Apple Unveils New M1 Pro, Monster M1 Max SoCs

There have been rumors of a new M1 processor practically since Apple kicked the M1 out the door. Today, Apple finally took the wraps off what it had planned. The M1 Pro and M1 Max pack a lot of firepower, at least as far as specs are concerned. We’ll see how they perform in the not-too-distant future.

The M1 Pro packs up to 10 CPU cores (8 high-performance, 2 high efficiency) and pairs it with up to 16 GPU cores. There are 33.7 billion transistors in the product and the SoC offers 200GB/s of memory bandwidth across a 256-bit memory bus. The eight high performance cores offer a total of 24MB of L2 cache, with a 192KB instruction cache and 128KB data caches. The data cache sizes for the M1 Pro and M1 Max are scaled up to match the increased core count.

The M1 Pro’s GPU offers 2048 execution units in 16 graphics cores, with 5.2TFLOPs of processing and an 82 gigapixel fill rate. We’ll have to wait for benchmarks to see how well the onboard GPU scales, but Apple has some predictions of its own (more on those shortly):

The M1 Max is a 57 billion transistor SoC with a 32-core GPU, up to 64GB of onboard RAM, a 512-bit memory interface, 400GB/s of memory bandwidth, a 10-core CPU, up to 32 GPU cores, and support for four external displays. Apple is claiming that its new chip can outperform a Core i9 by 3x – 20x in machine learning performance.

The M1 Max’s beefed-up transistor count is largely spent on the GPU core, since the CPU core configuration is the same between the two chips. Apple also predicts it can deliver the equivalent performance of a 160W laptop in a 60W power envelope:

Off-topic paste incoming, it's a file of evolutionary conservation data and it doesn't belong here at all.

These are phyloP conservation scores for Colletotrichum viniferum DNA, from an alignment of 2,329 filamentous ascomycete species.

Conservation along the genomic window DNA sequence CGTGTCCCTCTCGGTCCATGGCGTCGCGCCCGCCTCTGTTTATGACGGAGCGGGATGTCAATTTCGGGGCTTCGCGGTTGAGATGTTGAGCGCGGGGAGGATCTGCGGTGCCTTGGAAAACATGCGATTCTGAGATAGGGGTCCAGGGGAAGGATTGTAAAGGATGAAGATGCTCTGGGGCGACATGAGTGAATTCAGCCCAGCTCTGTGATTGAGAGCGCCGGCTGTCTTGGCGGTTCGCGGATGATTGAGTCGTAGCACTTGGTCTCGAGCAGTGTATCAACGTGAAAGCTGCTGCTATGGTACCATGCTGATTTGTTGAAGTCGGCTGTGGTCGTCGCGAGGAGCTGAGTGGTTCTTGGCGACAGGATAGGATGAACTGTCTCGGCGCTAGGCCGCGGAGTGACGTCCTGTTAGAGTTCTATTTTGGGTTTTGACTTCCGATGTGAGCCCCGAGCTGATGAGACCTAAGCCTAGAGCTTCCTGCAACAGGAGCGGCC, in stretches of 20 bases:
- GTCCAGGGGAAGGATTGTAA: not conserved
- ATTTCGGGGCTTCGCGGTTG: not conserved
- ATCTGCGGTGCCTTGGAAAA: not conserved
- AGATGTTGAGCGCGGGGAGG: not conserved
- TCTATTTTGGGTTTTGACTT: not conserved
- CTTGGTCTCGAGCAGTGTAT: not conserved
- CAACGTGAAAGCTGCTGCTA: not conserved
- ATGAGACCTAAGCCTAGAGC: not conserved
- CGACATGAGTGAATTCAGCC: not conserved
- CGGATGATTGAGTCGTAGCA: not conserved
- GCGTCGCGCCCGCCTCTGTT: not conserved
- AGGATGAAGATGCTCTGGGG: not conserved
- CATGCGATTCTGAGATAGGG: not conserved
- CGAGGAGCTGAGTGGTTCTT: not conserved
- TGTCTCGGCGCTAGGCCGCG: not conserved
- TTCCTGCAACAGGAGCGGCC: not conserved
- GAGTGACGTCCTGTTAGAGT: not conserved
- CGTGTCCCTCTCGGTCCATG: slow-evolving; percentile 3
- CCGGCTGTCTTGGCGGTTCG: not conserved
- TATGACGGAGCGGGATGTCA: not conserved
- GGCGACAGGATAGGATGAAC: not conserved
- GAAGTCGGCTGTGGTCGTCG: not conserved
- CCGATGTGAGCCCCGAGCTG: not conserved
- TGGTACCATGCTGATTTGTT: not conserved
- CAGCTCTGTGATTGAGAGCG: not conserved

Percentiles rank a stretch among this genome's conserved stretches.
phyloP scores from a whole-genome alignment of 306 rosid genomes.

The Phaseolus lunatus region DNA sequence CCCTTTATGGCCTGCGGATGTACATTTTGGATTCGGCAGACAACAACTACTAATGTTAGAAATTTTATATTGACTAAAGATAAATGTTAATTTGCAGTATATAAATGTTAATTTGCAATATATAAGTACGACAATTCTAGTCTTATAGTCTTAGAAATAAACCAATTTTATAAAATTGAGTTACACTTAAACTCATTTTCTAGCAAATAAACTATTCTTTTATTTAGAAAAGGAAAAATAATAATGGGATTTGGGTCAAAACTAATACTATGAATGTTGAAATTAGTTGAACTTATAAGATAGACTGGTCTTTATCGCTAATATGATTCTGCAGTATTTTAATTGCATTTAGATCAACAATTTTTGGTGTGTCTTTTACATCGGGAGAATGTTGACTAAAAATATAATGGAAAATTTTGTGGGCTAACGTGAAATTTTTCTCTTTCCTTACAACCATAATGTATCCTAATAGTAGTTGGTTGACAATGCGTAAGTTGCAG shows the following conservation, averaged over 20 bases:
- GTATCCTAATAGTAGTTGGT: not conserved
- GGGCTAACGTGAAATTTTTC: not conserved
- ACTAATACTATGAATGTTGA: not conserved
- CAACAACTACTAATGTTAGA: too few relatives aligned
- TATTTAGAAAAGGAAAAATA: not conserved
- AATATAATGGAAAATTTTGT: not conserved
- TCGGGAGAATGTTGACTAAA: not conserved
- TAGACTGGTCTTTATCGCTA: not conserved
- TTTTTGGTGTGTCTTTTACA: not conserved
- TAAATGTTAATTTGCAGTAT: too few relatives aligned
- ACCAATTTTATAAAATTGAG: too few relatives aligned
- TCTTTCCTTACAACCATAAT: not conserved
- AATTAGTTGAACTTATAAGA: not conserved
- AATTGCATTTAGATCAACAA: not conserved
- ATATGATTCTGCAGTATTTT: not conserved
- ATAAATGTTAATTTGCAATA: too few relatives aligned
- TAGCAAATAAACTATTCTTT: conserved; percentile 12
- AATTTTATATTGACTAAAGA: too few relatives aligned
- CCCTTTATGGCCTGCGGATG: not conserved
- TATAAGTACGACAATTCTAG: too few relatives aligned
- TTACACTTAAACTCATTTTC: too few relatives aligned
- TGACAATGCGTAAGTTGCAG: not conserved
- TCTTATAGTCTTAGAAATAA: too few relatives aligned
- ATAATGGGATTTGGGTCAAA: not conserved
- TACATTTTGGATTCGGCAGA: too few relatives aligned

Overall, Apple states a 2.5x – 3x GPU performance improvement at equivalent power. Apple’s previous MacBook Pro systems used GPUs based on AMD’s RDNA silicon, and while either Ampere or RDNA2 would likely score better, they wouldn’t close a claimed 2.5x – 3x efficiency gap relative to RDNA. The company has pulled off a real improvement to overall efficiency if its benchmark figures prove true.

The M1 Pro and M1 Max double the maximum number of high performance cores and offer 3x – 4x the memory bandwidth depending on the model you choose. The memory loadout and high bandwidth are intended to keep the GPU fed. The implication of Apple’s presentation is that its CPU and GPU efficiency are high enough that it can combine two power-hungry parts together on the same silicon without taking a hefty power penalty.

We’re not going to prejudge the CPUs before they can be tested, but Apple clearly believes it can keep scaling its CPUs until it replaces the entire x86 product line. The performance claims here are strong enough to still be impressive after accounting for typical corporate marketing and cherry-picked tests. Apple is essentially claiming that the M1 Pro and M1 Max can deliver far more performance in a mobile system than we’ve seen previously from any x86 CPU or SoC. The impact of translation software, where applicable, will always exact a penalty, but Apple has beefed up its SoC design a great deal in just 12 months. The M1 Pro and M1 Max are likely to threaten AMD, Intel, and Nvidia in markets that the original M1 CPU couldn’t touch and offering eight high-performance cores puts the M1 Pro and M1 Max on par with the latest SoCs from AMD and Intel.

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